Supply fails to meet accommodation demand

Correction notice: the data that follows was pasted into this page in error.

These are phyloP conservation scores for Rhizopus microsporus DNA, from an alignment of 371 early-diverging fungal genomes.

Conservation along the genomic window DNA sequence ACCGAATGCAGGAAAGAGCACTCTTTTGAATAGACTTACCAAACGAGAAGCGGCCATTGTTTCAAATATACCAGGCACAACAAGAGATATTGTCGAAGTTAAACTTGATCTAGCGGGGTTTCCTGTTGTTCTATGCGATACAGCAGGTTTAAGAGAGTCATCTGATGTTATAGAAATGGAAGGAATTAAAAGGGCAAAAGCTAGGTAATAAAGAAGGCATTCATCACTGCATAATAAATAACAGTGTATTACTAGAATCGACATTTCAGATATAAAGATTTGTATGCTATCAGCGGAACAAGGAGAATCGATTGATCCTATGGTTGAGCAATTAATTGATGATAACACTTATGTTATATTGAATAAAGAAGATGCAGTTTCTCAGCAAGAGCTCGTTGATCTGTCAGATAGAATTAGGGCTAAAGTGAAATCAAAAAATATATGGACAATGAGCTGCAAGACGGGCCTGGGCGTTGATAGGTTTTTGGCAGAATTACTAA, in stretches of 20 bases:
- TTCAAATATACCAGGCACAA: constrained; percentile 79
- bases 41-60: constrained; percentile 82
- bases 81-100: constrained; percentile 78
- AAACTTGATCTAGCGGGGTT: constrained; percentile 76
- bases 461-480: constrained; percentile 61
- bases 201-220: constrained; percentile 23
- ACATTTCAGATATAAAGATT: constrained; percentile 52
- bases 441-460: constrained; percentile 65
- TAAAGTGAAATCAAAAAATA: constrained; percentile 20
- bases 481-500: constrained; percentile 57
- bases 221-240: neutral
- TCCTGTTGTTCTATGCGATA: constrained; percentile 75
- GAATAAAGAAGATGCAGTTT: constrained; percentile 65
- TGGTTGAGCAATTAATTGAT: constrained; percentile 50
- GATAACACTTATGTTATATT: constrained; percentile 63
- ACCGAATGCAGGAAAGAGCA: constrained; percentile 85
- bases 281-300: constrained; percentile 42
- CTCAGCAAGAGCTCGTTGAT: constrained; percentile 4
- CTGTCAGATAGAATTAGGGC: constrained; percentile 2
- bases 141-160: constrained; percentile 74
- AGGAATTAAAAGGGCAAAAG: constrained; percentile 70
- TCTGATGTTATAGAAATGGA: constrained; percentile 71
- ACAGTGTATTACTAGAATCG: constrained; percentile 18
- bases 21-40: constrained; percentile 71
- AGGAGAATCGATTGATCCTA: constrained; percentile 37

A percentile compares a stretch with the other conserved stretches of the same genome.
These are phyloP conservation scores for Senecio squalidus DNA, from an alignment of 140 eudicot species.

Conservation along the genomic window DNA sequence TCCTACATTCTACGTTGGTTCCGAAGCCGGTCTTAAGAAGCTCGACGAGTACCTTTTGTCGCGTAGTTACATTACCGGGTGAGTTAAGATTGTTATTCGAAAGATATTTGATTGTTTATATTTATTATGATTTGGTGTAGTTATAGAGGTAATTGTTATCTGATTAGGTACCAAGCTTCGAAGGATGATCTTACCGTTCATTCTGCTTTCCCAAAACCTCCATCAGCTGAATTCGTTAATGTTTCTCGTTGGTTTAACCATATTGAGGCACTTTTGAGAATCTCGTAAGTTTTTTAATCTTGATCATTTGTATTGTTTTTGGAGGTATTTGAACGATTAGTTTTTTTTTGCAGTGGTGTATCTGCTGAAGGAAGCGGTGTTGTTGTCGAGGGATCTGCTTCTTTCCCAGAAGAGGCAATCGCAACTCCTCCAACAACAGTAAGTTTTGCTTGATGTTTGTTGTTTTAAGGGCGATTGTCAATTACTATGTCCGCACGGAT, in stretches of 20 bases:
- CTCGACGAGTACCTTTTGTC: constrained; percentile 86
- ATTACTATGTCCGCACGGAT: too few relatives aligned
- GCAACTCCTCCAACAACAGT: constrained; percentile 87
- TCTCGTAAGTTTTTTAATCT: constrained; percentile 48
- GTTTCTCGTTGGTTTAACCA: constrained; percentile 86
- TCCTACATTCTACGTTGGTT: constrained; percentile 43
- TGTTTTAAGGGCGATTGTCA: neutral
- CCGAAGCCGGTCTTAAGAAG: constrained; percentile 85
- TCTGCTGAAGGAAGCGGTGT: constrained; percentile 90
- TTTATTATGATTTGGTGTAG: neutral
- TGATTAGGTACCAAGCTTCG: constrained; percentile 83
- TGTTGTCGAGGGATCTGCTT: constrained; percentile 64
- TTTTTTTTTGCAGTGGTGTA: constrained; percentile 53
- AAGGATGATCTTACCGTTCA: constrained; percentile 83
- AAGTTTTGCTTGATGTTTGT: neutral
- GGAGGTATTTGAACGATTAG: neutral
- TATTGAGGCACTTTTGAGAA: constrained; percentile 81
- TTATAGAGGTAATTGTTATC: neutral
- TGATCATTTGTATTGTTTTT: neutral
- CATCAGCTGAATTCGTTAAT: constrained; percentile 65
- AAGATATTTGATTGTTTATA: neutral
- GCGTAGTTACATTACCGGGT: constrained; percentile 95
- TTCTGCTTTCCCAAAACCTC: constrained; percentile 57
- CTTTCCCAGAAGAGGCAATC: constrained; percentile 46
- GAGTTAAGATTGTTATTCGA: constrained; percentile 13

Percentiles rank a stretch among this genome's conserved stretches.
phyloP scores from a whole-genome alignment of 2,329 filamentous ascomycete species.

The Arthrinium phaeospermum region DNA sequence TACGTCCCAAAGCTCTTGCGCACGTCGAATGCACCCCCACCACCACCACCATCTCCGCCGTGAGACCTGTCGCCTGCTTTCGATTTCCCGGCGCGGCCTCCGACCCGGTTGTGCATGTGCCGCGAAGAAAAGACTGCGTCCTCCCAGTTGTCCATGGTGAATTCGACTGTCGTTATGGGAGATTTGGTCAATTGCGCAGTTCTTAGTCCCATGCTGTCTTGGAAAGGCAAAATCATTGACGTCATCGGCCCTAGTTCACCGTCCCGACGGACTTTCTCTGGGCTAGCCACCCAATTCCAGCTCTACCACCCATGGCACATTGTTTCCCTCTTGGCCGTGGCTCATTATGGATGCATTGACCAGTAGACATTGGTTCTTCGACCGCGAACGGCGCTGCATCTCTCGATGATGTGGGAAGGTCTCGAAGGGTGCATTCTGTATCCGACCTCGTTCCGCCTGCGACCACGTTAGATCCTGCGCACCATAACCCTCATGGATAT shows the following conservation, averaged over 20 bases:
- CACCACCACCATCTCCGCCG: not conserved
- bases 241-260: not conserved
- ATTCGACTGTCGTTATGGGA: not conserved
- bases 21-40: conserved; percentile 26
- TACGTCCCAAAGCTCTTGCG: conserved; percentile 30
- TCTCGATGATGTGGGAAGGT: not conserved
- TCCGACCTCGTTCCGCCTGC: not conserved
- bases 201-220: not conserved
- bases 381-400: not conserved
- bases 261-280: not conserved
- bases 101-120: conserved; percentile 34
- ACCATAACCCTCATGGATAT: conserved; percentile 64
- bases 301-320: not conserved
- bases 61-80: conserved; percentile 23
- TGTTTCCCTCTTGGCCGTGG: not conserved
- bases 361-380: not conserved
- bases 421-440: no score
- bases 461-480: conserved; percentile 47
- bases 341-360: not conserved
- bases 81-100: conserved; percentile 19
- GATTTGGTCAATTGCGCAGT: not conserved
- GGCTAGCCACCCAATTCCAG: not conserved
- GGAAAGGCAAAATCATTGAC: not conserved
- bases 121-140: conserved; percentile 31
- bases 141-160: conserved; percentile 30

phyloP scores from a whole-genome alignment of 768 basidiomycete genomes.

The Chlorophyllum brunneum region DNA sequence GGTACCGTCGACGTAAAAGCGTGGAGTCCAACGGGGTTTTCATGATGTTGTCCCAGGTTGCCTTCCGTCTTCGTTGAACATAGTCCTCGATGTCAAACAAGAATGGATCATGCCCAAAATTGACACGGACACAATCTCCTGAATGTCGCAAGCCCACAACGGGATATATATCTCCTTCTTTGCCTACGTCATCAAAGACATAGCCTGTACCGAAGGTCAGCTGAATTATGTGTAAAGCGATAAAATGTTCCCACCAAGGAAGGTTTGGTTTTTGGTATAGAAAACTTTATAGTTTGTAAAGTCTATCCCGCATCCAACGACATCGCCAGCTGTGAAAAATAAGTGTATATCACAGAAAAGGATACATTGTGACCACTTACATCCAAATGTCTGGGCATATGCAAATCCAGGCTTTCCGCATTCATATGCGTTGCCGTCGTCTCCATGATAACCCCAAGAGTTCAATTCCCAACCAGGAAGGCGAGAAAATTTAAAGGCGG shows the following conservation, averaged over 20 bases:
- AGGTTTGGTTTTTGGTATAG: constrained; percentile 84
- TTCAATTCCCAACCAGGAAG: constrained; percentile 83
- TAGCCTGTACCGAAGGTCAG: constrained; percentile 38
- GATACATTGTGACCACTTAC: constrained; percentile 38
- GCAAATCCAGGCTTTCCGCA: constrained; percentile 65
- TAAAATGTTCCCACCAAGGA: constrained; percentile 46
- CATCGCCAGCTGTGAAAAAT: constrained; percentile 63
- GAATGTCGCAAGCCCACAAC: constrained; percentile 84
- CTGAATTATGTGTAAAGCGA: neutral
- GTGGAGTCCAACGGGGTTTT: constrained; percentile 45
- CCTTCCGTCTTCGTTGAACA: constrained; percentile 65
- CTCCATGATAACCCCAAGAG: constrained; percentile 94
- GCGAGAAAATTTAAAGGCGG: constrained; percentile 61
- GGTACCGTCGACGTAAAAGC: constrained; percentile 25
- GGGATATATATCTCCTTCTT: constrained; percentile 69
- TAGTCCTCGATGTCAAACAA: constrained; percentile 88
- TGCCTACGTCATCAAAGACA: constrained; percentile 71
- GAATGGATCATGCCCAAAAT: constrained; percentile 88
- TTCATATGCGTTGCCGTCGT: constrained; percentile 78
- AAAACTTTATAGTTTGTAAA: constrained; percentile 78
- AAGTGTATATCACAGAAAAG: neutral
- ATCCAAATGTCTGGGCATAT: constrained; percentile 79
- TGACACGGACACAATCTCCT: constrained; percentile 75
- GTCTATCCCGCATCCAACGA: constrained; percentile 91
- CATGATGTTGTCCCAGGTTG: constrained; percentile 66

By The University Observer Archives | Aug 2 2018Originally published in Volume III, Issue 1 on 30th September 1996 by Caroline Earley. This year is believe to be one of the toughest in recent years for student seeking accommodation in Dublin. The lack of available places is due to a number of factors. These include a large increase in college places throughout Dublin which had resulted in an upsurge in the numbers seeking housing. There has also been a dramatic drop of about 2000 in the last 2 years of flats on offer in the Ranelagh/Rathmines area.Many houses in the traditional flatland area have been sold on as private residence, says Fiona Kenny, SU Accommodation and Employment Officer. With the current projects for the inner city renewal is mainly apartments which are being advertised for rental. A one bedroom apartment costs between £350-£400 a month, clearly beyond the range of any student budget. Most of the offers this year rest with digs accommodation. Ms Kenny is advising people to avail of digs, not only because it is reasonable price wise, but also because of the limited choice elsewhere. Digs cost approximately £55 for Monday to Friday and £70 for the full week. It can be an attractive option for first year students who may find the transition from living at home to living away a difficult prospect at first. Kenny acknowledges that digs may not appeal to second, third or fourth year students.Erasmus students tend to have a particularly trying time finding accommodation owing to the fact that most of them will only be in Ireland for one semester. However, students who are lone parents would appear to fare worse. “Landlords”, according to Ms Kenny, “are reluctant to accept rent-allowance as a means of payment”. She goes on to say that “some lone-parents have to spent up to 2 months looking for accommodation in the summer.” On campus accommodation costs £40 per week plus bills. Again, the demand far outweighs the availability, with places being offered on a lottery basis only. The lottery itself took place on the last weekend of August, leaving very little time for unsuccessful applicants to look elsewhere. The prospect of being without residence has led many students to act impulsively and fall into certain traps - some have been known to send deposits to landlords prior to viewing. Ms. Kenny calls this a “drastic mistake” and strongly advises against it. The accommodation office recommends staying in a cheap hotel for a few days while searching for something permanent rather than making pre-payments on a place without viewing it first. Unfortunately it is not feasible for the student accommodation office to examine all places which arrive into the SU. Feedback, then, is appreciated and students are encouraged to keep well informed. An up-to-date blacklist of problem landlords is maintained by the office, as is available for reference by students.